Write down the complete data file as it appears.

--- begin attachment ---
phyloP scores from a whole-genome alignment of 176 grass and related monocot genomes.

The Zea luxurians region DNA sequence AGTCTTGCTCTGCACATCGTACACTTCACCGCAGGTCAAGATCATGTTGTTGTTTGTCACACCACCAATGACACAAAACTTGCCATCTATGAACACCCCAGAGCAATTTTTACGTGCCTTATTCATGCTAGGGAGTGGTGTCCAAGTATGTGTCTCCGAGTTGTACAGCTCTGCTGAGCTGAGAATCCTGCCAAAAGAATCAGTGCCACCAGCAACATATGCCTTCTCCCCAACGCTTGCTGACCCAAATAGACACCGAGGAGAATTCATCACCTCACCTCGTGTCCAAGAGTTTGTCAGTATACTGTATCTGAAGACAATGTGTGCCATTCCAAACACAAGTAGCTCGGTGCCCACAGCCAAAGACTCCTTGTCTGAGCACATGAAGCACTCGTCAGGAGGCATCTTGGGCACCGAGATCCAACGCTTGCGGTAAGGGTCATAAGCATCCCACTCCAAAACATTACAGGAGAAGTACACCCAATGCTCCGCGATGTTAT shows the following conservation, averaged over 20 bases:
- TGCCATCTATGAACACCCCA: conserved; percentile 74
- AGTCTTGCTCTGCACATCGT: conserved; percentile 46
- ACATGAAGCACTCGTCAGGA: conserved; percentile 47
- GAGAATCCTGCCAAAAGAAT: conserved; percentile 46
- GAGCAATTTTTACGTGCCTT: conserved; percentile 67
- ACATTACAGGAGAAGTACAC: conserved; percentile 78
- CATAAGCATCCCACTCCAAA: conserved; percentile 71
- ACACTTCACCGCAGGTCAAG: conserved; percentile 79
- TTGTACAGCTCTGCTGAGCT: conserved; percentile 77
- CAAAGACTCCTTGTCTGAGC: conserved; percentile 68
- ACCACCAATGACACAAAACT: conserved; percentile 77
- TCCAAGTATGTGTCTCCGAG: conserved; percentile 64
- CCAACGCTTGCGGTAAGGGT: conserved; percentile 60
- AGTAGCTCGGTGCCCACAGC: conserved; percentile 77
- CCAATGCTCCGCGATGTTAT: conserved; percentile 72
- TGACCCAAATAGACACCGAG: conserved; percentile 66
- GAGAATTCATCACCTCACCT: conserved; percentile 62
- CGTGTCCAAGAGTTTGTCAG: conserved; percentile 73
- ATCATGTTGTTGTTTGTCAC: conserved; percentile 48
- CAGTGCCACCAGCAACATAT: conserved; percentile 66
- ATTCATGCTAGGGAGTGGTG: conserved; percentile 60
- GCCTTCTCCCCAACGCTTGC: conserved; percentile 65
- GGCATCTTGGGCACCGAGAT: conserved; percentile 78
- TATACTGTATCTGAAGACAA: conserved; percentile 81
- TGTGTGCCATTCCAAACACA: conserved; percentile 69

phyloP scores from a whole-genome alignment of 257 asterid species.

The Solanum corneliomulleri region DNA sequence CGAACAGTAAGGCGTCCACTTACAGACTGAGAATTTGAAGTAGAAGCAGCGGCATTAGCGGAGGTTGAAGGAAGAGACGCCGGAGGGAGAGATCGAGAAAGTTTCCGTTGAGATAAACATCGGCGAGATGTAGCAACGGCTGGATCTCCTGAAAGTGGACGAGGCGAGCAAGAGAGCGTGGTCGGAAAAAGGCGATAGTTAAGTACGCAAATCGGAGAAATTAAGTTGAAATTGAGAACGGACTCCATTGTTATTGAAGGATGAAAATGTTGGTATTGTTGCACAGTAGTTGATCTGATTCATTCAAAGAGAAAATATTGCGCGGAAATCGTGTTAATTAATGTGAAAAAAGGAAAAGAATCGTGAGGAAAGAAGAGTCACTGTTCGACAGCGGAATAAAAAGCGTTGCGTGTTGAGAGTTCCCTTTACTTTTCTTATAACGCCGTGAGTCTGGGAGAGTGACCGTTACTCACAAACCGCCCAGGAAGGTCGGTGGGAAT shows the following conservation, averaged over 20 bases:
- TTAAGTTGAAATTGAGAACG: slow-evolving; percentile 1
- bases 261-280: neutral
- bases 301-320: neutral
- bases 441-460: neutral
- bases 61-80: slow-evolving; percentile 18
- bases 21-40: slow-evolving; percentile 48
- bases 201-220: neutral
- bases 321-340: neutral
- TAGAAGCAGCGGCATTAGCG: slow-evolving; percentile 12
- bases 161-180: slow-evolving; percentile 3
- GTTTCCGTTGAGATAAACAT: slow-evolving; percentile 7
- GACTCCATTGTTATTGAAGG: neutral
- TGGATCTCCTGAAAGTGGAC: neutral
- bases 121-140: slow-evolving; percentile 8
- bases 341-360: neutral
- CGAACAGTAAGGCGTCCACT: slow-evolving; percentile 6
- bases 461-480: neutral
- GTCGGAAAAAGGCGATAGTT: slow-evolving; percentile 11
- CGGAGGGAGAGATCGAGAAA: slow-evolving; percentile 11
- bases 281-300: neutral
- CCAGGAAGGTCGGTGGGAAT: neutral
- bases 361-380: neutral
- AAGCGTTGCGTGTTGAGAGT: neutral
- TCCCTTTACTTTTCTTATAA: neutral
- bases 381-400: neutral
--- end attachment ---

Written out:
phyloP scores from a whole-genome alignment of 176 grass and related monocot genomes.

The Zea luxurians region DNA sequence AGTCTTGCTCTGCACATCGTACACTTCACCGCAGGTCAAGATCATGTTGTTGTTTGTCACACCACCAATGACACAAAACTTGCCATCTATGAACACCCCAGAGCAATTTTTACGTGCCTTATTCATGCTAGGGAGTGGTGTCCAAGTATGTGTCTCCGAGTTGTACAGCTCTGCTGAGCTGAGAATCCTGCCAAAAGAATCAGTGCCACCAGCAACATATGCCTTCTCCCCAACGCTTGCTGACCCAAATAGACACCGAGGAGAATTCATCACCTCACCTCGTGTCCAAGAGTTTGTCAGTATACTGTATCTGAAGACAATGTGTGCCATTCCAAACACAAGTAGCTCGGTGCCCACAGCCAAAGACTCCTTGTCTGAGCACATGAAGCACTCGTCAGGAGGCATCTTGGGCACCGAGATCCAACGCTTGCGGTAAGGGTCATAAGCATCCCACTCCAAAACATTACAGGAGAAGTACACCCAATGCTCCGCGATGTTAT shows the following conservation, averaged over 20 bases:
- TGCCATCTATGAACACCCCA: conserved; percentile 74
- AGTCTTGCTCTGCACATCGT: conserved; percentile 46
- ACATGAAGCACTCGTCAGGA: conserved; percentile 47
- GAGAATCCTGCCAAAAGAAT: conserved; percentile 46
- GAGCAATTTTTACGTGCCTT: conserved; percentile 67
- ACATTACAGGAGAAGTACAC: conserved; percentile 78
- CATAAGCATCCCACTCCAAA: conserved; percentile 71
- ACACTTCACCGCAGGTCAAG: conserved; percentile 79
- TTGTACAGCTCTGCTGAGCT: conserved; percentile 77
- CAAAGACTCCTTGTCTGAGC: conserved; percentile 68
- ACCACCAATGACACAAAACT: conserved; percentile 77
- TCCAAGTATGTGTCTCCGAG: conserved; percentile 64
- CCAACGCTTGCGGTAAGGGT: conserved; percentile 60
- AGTAGCTCGGTGCCCACAGC: conserved; percentile 77
- CCAATGCTCCGCGATGTTAT: conserved; percentile 72
- TGACCCAAATAGACACCGAG: conserved; percentile 66
- GAGAATTCATCACCTCACCT: conserved; percentile 62
- CGTGTCCAAGAGTTTGTCAG: conserved; percentile 73
- ATCATGTTGTTGTTTGTCAC: conserved; percentile 48
- CAGTGCCACCAGCAACATAT: conserved; percentile 66
- ATTCATGCTAGGGAGTGGTG: conserved; percentile 60
- GCCTTCTCCCCAACGCTTGC: conserved; percentile 65
- GGCATCTTGGGCACCGAGAT: conserved; percentile 78
- TATACTGTATCTGAAGACAA: conserved; percentile 81
- TGTGTGCCATTCCAAACACA: conserved; percentile 69

phyloP scores from a whole-genome alignment of 257 asterid species.

The Solanum corneliomulleri region DNA sequence CGAACAGTAAGGCGTCCACTTACAGACTGAGAATTTGAAGTAGAAGCAGCGGCATTAGCGGAGGTTGAAGGAAGAGACGCCGGAGGGAGAGATCGAGAAAGTTTCCGTTGAGATAAACATCGGCGAGATGTAGCAACGGCTGGATCTCCTGAAAGTGGACGAGGCGAGCAAGAGAGCGTGGTCGGAAAAAGGCGATAGTTAAGTACGCAAATCGGAGAAATTAAGTTGAAATTGAGAACGGACTCCATTGTTATTGAAGGATGAAAATGTTGGTATTGTTGCACAGTAGTTGATCTGATTCATTCAAAGAGAAAATATTGCGCGGAAATCGTGTTAATTAATGTGAAAAAAGGAAAAGAATCGTGAGGAAAGAAGAGTCACTGTTCGACAGCGGAATAAAAAGCGTTGCGTGTTGAGAGTTCCCTTTACTTTTCTTATAACGCCGTGAGTCTGGGAGAGTGACCGTTACTCACAAACCGCCCAGGAAGGTCGGTGGGAAT shows the following conservation, averaged over 20 bases:
- TTAAGTTGAAATTGAGAACG: slow-evolving; percentile 1
- bases 261-280: neutral
- bases 301-320: neutral
- bases 441-460: neutral
- bases 61-80: slow-evolving; percentile 18
- bases 21-40: slow-evolving; percentile 48
- bases 201-220: neutral
- bases 321-340: neutral
- TAGAAGCAGCGGCATTAGCG: slow-evolving; percentile 12
- bases 161-180: slow-evolving; percentile 3
- GTTTCCGTTGAGATAAACAT: slow-evolving; percentile 7
- GACTCCATTGTTATTGAAGG: neutral
- TGGATCTCCTGAAAGTGGAC: neutral
- bases 121-140: slow-evolving; percentile 8
- bases 341-360: neutral
- CGAACAGTAAGGCGTCCACT: slow-evolving; percentile 6
- bases 461-480: neutral
- GTCGGAAAAAGGCGATAGTT: slow-evolving; percentile 11
- CGGAGGGAGAGATCGAGAAA: slow-evolving; percentile 11
- bases 281-300: neutral
- CCAGGAAGGTCGGTGGGAAT: neutral
- bases 361-380: neutral
- AAGCGTTGCGTGTTGAGAGT: neutral
- TCCCTTTACTTTTCTTATAA: neutral
- bases 381-400: neutral